Another Wave of the Sachet Economy, FMCGs Response to Beleaguered Consumers


Thursday, November 19,  2020 / 12:13 PM / by CSL Research / Header Image Credit: Sidomex

Early July, we noted in our daily report that consumer companies operating in the non-food FMCG businesses would have to innovate and create more affordable brands as the average Nigerian consumer is expected to become poorer given the bleak macro outlook (See CSL Nigeria Daily, 3 July 2020 Nigerian consumers set for double whammy hit to purchasing power). This appears to be playing out exactly as predicted as a retail check by our analysts showed the presence of many more new products packaged in sachet. Amongst these were dish washing liquids, antiseptics and even premium liquor such as Baileys.


Related Link: Nigerian Consumers set for Double Whammy Hit to Purchasing Power - Jul 03, 2020

The economic recession witnessed in 2015-17 had a major impact on Nigerian households, eroding their purchasing power and driving joblessness across the country. Household income levels dipped significantly as employers either laid off workers or cut salaries. The consumer situation was further exacerbated by the inability of many state governments to fufil salary obligations. Nigerian consumer firms responded to the pressures of 2015-17 by implementing staggering price increases on their products which led to a shift in product classification as many mainstream and economy brands fast became premium. It also gave birth to an alternate market of vast discount and unbranded alternatives.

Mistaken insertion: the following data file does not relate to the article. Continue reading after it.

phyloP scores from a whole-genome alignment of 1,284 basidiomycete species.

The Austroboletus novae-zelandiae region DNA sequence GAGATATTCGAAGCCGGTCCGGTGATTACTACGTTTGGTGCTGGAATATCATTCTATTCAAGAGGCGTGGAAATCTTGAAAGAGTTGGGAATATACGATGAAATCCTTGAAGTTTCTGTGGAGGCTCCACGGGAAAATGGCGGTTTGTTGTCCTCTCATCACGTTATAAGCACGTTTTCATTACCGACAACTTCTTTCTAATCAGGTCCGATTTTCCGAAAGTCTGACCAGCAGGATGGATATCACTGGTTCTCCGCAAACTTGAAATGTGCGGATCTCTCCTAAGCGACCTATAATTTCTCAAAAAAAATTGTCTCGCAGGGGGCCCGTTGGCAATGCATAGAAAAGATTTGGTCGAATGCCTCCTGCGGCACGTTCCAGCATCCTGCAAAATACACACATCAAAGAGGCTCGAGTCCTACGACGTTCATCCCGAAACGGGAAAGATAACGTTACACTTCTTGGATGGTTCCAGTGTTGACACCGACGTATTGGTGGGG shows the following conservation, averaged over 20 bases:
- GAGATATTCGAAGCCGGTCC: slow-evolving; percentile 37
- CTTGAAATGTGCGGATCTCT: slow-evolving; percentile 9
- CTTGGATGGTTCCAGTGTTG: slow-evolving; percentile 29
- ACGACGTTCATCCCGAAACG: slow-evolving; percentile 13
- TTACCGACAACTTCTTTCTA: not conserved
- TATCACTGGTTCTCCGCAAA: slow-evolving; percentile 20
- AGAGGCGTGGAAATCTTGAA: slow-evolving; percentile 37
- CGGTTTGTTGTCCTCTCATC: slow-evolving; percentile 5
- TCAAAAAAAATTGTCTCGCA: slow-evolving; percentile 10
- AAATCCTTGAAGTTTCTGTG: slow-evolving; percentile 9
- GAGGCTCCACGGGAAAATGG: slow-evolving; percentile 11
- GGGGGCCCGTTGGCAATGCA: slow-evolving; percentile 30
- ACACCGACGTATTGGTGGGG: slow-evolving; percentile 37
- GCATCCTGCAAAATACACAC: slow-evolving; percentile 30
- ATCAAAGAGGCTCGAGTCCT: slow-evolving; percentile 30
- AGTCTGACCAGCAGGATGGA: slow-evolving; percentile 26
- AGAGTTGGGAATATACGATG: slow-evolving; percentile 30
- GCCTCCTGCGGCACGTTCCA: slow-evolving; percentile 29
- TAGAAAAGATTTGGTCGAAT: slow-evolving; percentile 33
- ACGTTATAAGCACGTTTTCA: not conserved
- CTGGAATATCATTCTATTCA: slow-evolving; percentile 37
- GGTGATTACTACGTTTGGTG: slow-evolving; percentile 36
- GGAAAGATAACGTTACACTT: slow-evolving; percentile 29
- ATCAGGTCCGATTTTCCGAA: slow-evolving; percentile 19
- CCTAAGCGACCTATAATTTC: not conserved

We note that prior to 2020, our channel checks and discussions with FMCG value chain operators revealed consumer goods firms had resorted to stuffing the channels to sustain revenue growth following stuttering consumer demand. Clearly, the onset of the global pandemic in 2020 has worsened the situation. The global pandemic has led to many businesses cutting workforce or implementing steep salary cuts. In addition, the economy recorded negative GDP growth rate in Q2 2020 and is expected to plunge into a recession by Q3 2020.


Furthermore, unemployment level has worsened printing at an all-time high of 27.1% in Q2 2020. This situation has made it very difficult for FMCGs to implement price increases. Nevertheless, many of them have gone ahead to raise prices (at rates much smaller than in 2016/17). However, in bid to keep many of their products affordable, some of them have resorted to "sachetisation" of their products in what we consider another wave of the sachet economy.

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